“The roads in this part of the world aren’t famous for their immaculate state, so having a vehicle that can hold up to sustained abuse was important,” Tilev says. “So when it came to ‘make or buy,’ there was just no ‘buy.’” As Ampersand began prototyping, the design team used Autodesk Fusion 360 to make quick assemblies for the test rigs. “This was critical in the early days of our prototyping phase,” Tilev says.
And when it came to the primary directive of the electric bikes—a rechargeable, swappable battery pack—what Whale and the team at Ampersand wanted didn’t exist. They had to make that, too.
“The swappable pack is incredibly important, as it requires the minimum behavior change from the drivers,” Tilev says. “Most drivers are used to putting in fuel one to two liters at a time already, and mototaxi drivers work 12 hours a day. They don’t have time to sit around and wait for their battery to charge. They are busy and hustling for customers.”
Ampersand’s leadership knew that to keep the product from being cost prohibitive, it’d have to create a model that was sustainable for the people who needed the electric mototaxis the most: the motars.
The bikes cost less than the incumbent 125cc and 150cc petrol motorcycles. The batteries, which get about 60 kilometers (roughly 37 miles) on each charge, are rented rather than purchased. That keeps the motars’ daily costs down, putting more money in their pockets.
With all of this accounted for in both its design and economic models, the start-up launched its prototypes. The pilot program has been a huge success. The first few dozen bikes on the roads of Kigali have shown that swapping the Ampersand batteries is fast and easy, making it both effective and desirable.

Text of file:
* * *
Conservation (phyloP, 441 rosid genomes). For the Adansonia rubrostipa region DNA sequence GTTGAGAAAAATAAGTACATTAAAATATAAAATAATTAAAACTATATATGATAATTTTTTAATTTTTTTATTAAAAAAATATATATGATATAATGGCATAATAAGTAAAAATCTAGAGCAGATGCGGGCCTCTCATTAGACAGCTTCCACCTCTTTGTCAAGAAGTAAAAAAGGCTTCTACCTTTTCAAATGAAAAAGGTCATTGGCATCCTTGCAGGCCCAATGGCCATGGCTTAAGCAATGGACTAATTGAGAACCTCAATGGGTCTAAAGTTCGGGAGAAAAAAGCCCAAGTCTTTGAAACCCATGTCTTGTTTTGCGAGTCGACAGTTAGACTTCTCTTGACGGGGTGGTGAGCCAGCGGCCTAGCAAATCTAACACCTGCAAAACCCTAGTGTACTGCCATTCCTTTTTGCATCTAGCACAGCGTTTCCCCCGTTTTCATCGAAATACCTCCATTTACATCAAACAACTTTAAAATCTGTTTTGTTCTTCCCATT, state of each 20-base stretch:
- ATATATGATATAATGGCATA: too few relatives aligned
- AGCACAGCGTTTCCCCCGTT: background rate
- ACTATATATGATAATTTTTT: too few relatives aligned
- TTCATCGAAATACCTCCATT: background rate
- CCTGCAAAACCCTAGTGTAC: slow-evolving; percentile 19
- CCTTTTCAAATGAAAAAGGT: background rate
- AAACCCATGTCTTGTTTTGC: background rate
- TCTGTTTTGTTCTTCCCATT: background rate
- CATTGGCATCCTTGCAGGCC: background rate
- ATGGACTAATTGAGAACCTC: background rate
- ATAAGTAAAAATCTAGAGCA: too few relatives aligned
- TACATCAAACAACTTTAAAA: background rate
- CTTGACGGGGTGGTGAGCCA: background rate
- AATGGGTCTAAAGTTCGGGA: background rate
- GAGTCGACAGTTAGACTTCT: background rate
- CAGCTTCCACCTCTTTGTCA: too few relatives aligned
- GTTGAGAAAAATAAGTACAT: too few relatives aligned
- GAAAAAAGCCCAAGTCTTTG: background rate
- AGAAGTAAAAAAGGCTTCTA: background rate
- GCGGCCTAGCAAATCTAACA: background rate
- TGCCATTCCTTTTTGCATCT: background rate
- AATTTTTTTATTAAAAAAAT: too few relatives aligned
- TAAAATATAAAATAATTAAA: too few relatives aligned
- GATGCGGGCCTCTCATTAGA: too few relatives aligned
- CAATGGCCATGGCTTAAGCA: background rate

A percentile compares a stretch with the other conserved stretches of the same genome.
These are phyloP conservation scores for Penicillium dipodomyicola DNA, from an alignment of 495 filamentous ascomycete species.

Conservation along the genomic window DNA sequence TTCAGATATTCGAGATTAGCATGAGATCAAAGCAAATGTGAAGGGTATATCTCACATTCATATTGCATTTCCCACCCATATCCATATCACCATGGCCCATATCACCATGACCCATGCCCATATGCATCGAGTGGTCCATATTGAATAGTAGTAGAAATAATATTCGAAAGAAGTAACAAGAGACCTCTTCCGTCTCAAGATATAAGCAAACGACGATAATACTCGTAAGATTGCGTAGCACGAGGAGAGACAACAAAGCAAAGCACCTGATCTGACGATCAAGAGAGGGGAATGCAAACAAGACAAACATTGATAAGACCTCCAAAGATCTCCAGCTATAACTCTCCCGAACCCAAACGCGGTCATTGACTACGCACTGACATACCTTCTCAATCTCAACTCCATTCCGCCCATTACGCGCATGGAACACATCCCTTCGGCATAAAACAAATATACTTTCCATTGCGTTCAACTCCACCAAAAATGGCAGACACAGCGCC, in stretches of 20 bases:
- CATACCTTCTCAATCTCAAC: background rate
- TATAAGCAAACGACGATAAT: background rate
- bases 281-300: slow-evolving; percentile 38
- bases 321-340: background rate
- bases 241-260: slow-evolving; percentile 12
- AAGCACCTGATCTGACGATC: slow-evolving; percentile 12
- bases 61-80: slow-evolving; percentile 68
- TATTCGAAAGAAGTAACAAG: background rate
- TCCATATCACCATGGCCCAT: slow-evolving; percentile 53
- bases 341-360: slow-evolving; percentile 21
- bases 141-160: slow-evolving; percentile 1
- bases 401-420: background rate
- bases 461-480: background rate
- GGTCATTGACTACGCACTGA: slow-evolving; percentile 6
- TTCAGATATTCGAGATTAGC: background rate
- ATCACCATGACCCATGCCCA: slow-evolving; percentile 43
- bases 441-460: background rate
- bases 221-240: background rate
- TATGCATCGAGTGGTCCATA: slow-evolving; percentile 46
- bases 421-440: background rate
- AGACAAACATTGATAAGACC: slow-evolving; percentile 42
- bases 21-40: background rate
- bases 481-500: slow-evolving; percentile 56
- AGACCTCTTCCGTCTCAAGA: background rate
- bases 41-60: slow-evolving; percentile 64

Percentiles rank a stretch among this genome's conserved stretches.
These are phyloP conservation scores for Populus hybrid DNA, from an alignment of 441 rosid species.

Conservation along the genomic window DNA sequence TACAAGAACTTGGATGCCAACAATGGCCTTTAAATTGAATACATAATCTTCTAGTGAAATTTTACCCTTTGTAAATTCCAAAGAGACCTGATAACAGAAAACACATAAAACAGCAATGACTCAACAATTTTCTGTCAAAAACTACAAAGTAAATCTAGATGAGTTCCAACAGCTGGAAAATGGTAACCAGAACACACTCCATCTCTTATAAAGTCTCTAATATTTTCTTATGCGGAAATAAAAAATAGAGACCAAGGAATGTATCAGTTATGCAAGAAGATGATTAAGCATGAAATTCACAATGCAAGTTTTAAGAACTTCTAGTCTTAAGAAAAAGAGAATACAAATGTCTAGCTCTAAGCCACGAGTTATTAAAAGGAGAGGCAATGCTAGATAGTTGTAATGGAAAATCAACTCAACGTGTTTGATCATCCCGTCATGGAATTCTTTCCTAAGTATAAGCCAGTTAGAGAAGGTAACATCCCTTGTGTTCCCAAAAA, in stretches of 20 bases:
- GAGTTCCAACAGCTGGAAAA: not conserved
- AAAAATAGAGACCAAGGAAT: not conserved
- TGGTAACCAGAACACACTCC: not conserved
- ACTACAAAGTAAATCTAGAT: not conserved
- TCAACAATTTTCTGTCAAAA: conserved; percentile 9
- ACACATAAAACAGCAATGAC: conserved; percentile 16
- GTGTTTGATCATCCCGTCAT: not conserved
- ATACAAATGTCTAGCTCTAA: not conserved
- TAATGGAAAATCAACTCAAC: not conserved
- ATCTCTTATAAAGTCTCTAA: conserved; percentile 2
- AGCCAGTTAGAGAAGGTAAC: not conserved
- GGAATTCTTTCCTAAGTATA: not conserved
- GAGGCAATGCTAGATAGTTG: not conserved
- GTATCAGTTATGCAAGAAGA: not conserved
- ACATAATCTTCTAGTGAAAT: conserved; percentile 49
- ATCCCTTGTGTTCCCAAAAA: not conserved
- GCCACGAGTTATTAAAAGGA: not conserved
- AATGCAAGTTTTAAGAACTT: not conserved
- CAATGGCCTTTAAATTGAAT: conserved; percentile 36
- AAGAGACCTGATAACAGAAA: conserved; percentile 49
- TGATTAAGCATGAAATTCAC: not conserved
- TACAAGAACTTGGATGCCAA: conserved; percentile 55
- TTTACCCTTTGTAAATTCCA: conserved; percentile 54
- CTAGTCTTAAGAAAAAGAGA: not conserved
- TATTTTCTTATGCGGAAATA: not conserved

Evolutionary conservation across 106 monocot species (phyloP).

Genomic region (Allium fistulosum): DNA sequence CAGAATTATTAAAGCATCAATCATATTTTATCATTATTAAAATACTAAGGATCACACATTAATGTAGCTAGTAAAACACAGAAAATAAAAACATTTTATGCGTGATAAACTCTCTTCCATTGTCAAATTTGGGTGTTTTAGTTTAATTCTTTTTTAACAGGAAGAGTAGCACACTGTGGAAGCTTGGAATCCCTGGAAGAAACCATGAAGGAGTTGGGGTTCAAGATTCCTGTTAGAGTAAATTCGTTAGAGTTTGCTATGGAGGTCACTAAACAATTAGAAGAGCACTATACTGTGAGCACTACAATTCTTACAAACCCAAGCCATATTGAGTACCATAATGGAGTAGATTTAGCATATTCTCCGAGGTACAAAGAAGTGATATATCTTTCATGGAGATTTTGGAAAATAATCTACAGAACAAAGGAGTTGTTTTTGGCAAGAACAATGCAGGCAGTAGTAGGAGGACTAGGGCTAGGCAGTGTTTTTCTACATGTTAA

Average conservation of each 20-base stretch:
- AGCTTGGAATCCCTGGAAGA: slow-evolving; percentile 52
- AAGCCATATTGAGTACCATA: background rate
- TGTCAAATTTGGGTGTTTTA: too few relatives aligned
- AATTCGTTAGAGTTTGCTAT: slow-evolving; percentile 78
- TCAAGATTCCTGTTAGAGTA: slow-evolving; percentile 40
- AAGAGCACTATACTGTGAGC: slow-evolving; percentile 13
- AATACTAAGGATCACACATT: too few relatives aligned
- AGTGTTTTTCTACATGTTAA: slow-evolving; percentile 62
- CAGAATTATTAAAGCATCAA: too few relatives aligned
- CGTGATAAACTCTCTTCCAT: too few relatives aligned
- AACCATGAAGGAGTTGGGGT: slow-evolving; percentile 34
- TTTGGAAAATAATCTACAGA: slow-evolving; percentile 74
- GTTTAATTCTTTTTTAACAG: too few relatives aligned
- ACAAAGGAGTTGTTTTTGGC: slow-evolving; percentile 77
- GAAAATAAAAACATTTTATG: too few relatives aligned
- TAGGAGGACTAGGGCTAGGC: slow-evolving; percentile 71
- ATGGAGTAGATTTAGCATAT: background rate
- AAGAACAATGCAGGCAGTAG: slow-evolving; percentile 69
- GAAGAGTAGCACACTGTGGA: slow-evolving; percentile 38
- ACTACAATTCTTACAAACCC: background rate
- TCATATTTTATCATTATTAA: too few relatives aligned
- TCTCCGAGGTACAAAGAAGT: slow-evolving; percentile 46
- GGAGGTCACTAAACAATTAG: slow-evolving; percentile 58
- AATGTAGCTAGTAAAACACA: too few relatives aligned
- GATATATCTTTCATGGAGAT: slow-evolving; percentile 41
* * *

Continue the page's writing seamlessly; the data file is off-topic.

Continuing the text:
“As of today, we have 2,779 sign-ups on our waiting list,” Tilev says. “And President [Paul] Kagame announced that plans are at an advanced stage to make all 100,000 motorcycle taxis in Rwanda electric.”
Ampersand’s investment in the electric mototaxi is a lifeline for transportation in Rwanda and a source of income for a significant number of the country’s neighbors. That includes motars and people employed to manufacture the bikes and the swappable battery packs—Ampersand opened East Africa’s first lithium-ion (Li-ion) manufacturing facility—as well as those who work at the battery-swap stations.
“We’ve found that the drivers are also incredible early adopters and form a strong, powerful demographic in the country of young, ready-to-work entrepreneurs,” Tilev says. “They really liked their existing bikes and didn’t want much change when it comes to form factor, so our mantra has been: ‘It’s a better and cheaper motorcycle. It just happens to be electric.’”
Plus, as the company grows, its footprint expands from single motorcycle taxis to charging stations and broad electric-powered networks throughout the city, country, and eventually the region. With that comes economic investment and opportunity.
“In most markets, charging networks are a large cost and barrier to EV adoption,” Tilev says. “Thanks to our simple swap-station design and the incredible density of motorcycle taxis in African cities, we can cover a city like Kigali with 30,000 motorcycle taxis for the same cost as four or five conventional petrol stations and not much more real estate. But for a vehicle energy and infrastructure system worth around $30 billion per year already, it’s a bargain.”